When it makes sense to self-insureby Nikki Mandow
In some circumstances, for some people, providing your own insurance makes more sense than paying insurance premiums.
Self-insuring means putting aside a sum of money to cover expenses you might incur if the unexpected happens – injury, loss, house being knocked down by an earthquake, etc.
If it happens, you spend the saved sum. If it doesn’t, you get to keep the money you would have paid in insurance premiums.
Self-insurance works better in some situations than others.
Many financial advisers suggest having three months of expenses in an easily accessible emergency fund. You might need a bit more if you are thinking of handling health costs too. The sorted.co.nz personal finance website suggests self-insuring may only be an option for cheaper procedures – say up to $20,000. Or you could cut your premiums by setting aside a buffer and opting for a higher excess.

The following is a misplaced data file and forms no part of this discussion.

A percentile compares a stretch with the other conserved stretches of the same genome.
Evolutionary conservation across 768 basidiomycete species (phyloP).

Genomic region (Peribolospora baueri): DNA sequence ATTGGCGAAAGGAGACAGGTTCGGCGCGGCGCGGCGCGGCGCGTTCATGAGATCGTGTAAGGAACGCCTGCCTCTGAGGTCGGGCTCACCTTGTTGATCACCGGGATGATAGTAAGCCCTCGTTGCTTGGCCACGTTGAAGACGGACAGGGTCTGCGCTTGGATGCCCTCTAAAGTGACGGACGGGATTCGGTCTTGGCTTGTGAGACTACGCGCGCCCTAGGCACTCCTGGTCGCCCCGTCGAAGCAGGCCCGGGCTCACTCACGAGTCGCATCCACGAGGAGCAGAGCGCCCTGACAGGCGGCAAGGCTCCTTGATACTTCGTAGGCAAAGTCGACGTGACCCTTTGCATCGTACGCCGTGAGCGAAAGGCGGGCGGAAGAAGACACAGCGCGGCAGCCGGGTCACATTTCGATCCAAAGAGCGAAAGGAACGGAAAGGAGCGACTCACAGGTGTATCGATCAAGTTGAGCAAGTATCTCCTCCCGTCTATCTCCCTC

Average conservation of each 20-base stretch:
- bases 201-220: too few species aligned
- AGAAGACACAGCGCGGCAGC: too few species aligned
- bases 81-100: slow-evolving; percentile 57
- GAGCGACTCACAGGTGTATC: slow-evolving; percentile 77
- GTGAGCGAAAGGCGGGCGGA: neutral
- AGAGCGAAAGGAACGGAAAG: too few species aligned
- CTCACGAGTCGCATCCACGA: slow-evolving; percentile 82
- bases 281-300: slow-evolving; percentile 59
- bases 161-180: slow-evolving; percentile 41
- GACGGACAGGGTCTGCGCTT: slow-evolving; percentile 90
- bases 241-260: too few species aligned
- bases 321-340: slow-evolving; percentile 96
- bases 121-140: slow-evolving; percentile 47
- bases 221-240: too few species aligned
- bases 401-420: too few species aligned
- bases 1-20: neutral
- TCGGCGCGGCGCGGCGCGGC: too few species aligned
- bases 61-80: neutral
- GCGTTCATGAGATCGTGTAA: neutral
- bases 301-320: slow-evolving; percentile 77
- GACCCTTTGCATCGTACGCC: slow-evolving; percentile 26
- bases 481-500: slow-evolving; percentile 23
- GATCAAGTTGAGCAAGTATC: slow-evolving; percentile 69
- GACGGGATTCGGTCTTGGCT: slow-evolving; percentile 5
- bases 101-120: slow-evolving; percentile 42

Self-insurance is probably not going to work on this one. If you have a mortgage, you’ll be expected to have insurance. And you’d need one heck of a buffer to pay to rebuild your house in the present market.
Self-insurance might work if your car isn’t too expensive. But remember, if you crunch someone else’s $300,000 BMW and it’s your fault, they will be after you to pay.
Self-insuring for life insurance is best done if you are debt-free, have no dependants or have large amounts of savings. But then you might not need life insurance at all. As a rule of thumb, the moneyhub.co.nz website works on a ballpark insured figure of 10 times the annual salary of the highest earner in the family. For example, if you earn $60,000 per year, insure for $600,000. You might get that down to 3-4 times if you’re frugal. But putting $100,000 in a bank account isn’t going to cut it if you die leaving three children.
This article was first published in the July 14, 2018 issue of the New Zealand Listener.
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